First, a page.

For others, the multitude of competing priorities generated a barrier to prioritising AMS:

We compete with lots of different initiatives at lots of different times, so for example, it’s the national sepsis day or something, and sepsis is very important … but, our experience is that the management of sepsis tends to mean that more people get given antibiotics almost on a ‘just in case basis’ … so it’s an issue between us, that that (sepsis six) almost promotes additional antibiotic use when we’re trying to stop inappropriate antibiotic use” [Interview4 Pharmacist]

The work of cognitive participation was neatly summed up by this participant:

“I think the biggest thing is making it part of everyone’s job, everyone’s life, as opposed to just being designated to the chosen few that happen to have it as their job …. I think that’s the biggest message we need to sell is that everyone has a role to play in stewardship and it’s not just the antibiotic pharmacist and the micro guys.” [Interview23 Pharmacist]

Overall, whilst AMTs and most junior doctors were committed to the principles of AMS, some challenges remain in selling the importance of the AMS message to specific groups of medical consultants. Similarly, resource constraints or role definitions limited efforts to enlist nurses in AMS. The ‘sepsis six’ care bundle initiative also presented a barrier to the prioritisation of appropriate prescribing messages. However, where there is effective and energetic AMT leadership engaging widely with relevant stakeholders, endorsed by other medical consultants and opinion leaders, participants readily agree that AMS should be part of their work and support the use of AMS guidelines.

Collective action: what do people do to enact AMS guidelines?

Collective action refers to work undertaken by individuals and groups, at different structural levels, to enact the practices associated with AMS. It requires the organisational context to be appropriately supportive; for individuals to have the necessary skills and to perform the tasks associated with AMS; and for different stakeholders to trust in the AMS related work carried out by others. Fundamentally, this construct answers the question ‘how does the work of AMS get done?’ Once again, the theme ‘people matter’ is important, here the barriers presented by lack of medical staff continuity is prominent. ‘Knowledge, experience & confidence’ is also influential, often with the interpersonal dimension of having confidence to apply knowledge in team-based interactions being key. Hierarchical relationships within medical teams often impacts on the prescribing behaviours of more junior doctors.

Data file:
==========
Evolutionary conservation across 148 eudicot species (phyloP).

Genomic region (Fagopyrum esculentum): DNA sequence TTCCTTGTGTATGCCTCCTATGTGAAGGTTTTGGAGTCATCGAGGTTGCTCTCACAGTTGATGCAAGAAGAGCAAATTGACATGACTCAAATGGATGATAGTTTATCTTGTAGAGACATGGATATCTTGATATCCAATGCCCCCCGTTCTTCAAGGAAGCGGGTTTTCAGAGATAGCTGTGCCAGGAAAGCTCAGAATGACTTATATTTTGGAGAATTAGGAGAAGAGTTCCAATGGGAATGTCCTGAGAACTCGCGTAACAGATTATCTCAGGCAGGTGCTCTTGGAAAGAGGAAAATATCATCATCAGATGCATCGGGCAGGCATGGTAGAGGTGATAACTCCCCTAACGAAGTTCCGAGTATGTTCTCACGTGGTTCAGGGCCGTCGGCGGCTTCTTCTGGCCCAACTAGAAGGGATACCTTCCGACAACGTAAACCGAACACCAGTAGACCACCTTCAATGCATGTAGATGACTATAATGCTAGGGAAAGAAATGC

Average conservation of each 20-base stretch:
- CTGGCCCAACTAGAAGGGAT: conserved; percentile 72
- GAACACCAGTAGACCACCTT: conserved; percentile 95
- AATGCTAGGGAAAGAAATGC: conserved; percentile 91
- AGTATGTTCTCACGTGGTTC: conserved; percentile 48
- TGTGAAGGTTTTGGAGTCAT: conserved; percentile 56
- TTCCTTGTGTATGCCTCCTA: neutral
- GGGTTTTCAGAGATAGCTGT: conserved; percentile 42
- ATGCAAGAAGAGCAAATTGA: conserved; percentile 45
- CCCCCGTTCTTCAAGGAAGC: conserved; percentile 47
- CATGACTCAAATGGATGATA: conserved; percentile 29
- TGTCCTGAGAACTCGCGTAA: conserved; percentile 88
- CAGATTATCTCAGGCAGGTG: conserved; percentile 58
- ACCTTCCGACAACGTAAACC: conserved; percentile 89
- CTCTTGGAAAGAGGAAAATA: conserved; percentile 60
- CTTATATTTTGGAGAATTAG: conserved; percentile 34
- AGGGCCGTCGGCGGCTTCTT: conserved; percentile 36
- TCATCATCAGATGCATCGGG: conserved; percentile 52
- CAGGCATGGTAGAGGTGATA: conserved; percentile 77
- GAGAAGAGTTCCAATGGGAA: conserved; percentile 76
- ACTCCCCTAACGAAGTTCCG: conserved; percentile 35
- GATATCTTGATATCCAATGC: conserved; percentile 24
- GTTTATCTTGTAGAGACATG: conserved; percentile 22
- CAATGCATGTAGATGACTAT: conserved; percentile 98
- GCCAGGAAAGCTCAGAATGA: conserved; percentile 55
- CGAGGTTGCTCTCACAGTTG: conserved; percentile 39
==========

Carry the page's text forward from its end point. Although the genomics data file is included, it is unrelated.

The ability of these factors to impede effective AMS actions are illustrated in the quote below.

“so you get told on a ward round to start these things and then you look at their swab samples then you think, that doesn’t make any sense from what we’re told in our app (AMS guidelines). So you then phone micro and micro say, ‘no, no, no, do that’ and you change it, and the consultant gets annoyed the next day or you’re not there on the ward round because you’ve gone off shift and you go back a week later and they’ve been put back on the old antibiotics.” [FG2 Doctors]

Nurse participation in AMS varied, and whilst there were examples of nurses working in specialist roles being actively involved in stewardship conversations, a more typical description of the limited involvement of nurses in stewardship is offered below:

“I’m just at ward level giving out the antibiotics that are prescribed.” [FG14 nurses]

Nurses’ confidence to challenge doctors in potentially hierarchical relationships also varied:

“It depends on what experience you’ve got. There are some doctors who do not take kindly to being reminded of those things. Whereas others are very approachable and will listen to you. Some will ignore you just to prove a point.” [FG14 Nurses]

Challenges in ‘context, time and resources’ often create significant barriers to collective action, primarily via restrictions on staff resource and therefore time available for the different component activities of AMS. Whilst these challenges affect all staff groups, the capacity for clinical pharmacists to engage in AMS at ward level varied markedly across Health Boards: some incorporate AMS activity in their normal work, including reviewing all prescription charts and discussing issues related to antimicrobial prescriptions with clinical staff; others visit wards only to manage discharge prescriptions and have very little involvement in routine management of other prescriptions:

“Well, from the moment a patient is admitted, they're looking for their discharge moment, not day, their moment. And that takes priority over everything else. You can be quite involved in really quite serious clinical work, but you will have flow coordinators, and other such people, looking over your shoulder telling you, you should be doing the prescription because they want that patient out. That’s all they care about.” [FG8 Pharmacists]